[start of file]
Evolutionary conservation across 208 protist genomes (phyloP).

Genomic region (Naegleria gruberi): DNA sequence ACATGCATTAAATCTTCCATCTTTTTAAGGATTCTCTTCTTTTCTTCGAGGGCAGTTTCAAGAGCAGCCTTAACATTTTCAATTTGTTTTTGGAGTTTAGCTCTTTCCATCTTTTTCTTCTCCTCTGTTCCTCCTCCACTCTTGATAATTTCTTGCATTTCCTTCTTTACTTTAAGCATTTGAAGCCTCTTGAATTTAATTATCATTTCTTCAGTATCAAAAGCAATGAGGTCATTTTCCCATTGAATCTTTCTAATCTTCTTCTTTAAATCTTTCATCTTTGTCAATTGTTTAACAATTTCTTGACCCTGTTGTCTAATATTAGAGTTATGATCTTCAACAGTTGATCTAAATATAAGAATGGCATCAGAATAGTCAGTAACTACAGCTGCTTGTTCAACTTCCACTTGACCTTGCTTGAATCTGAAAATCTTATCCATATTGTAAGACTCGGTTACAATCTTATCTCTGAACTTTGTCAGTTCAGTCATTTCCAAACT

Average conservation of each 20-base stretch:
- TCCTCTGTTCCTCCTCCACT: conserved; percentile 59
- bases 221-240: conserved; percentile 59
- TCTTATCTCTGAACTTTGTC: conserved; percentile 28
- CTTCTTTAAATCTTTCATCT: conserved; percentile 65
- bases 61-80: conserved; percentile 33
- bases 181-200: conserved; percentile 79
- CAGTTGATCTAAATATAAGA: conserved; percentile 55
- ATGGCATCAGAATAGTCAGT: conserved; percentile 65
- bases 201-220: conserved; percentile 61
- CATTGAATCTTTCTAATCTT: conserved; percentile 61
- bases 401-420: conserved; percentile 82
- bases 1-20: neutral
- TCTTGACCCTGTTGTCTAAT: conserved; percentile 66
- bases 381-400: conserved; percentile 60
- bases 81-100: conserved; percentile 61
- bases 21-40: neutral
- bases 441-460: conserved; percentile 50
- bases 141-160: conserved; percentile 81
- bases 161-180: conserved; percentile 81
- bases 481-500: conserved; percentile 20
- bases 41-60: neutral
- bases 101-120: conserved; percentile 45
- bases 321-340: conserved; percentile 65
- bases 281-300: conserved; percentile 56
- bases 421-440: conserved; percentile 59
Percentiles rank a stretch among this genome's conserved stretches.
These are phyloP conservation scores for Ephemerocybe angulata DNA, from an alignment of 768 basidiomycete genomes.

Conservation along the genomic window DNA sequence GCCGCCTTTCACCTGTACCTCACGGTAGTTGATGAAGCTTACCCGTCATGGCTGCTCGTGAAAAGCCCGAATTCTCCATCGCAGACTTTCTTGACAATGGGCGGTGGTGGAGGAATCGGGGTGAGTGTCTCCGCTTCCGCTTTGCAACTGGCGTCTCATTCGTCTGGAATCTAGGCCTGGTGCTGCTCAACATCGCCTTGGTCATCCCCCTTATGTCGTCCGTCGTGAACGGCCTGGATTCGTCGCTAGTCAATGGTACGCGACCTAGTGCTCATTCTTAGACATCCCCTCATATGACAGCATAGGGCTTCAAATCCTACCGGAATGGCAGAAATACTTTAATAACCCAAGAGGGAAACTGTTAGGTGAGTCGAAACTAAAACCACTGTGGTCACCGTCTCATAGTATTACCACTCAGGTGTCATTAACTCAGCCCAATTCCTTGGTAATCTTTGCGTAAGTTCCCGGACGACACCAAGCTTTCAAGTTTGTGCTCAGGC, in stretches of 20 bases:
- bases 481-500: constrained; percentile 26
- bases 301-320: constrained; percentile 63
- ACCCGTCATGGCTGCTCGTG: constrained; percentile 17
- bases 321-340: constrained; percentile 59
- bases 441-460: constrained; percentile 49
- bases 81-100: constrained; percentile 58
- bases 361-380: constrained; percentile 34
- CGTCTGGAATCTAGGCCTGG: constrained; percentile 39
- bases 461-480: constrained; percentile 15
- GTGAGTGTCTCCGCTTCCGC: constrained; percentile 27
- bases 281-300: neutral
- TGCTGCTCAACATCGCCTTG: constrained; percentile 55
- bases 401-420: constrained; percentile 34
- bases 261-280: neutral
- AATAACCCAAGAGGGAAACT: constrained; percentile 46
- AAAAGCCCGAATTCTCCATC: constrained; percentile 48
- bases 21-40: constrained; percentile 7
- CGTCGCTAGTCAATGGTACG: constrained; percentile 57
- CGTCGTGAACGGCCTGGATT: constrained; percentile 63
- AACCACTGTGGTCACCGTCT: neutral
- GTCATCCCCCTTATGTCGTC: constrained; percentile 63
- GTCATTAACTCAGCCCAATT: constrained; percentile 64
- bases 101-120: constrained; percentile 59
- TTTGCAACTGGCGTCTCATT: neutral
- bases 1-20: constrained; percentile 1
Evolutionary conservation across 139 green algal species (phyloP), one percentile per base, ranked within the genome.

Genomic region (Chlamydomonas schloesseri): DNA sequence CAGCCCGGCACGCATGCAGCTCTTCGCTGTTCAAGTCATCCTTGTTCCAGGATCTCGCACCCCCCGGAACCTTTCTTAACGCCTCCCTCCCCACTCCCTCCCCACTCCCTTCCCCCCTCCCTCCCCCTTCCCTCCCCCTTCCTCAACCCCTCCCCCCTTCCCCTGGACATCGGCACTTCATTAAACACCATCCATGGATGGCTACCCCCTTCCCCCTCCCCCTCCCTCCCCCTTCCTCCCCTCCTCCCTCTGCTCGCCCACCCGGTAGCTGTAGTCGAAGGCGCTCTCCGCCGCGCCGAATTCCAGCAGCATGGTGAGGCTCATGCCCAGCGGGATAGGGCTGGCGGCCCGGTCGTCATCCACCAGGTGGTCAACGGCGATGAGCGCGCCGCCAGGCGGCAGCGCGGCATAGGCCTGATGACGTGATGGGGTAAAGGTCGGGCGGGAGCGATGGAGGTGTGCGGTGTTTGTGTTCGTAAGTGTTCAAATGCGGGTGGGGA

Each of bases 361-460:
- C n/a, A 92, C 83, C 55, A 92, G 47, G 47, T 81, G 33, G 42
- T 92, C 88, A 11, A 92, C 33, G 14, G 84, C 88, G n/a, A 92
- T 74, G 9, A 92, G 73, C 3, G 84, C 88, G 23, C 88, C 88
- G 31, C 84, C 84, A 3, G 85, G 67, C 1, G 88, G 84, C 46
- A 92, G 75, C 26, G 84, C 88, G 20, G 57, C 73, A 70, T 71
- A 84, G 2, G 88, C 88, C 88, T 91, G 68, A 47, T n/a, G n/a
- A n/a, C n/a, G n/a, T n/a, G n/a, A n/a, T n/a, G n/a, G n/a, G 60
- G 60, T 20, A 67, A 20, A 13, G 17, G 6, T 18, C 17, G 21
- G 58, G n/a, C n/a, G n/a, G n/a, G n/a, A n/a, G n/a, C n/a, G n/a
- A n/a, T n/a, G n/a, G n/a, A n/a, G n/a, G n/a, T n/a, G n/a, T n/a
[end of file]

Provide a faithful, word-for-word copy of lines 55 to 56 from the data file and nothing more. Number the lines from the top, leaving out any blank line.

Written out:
- TTTGCAACTGGCGTCTCATT: neutral
- bases 1-20: constrained; percentile 1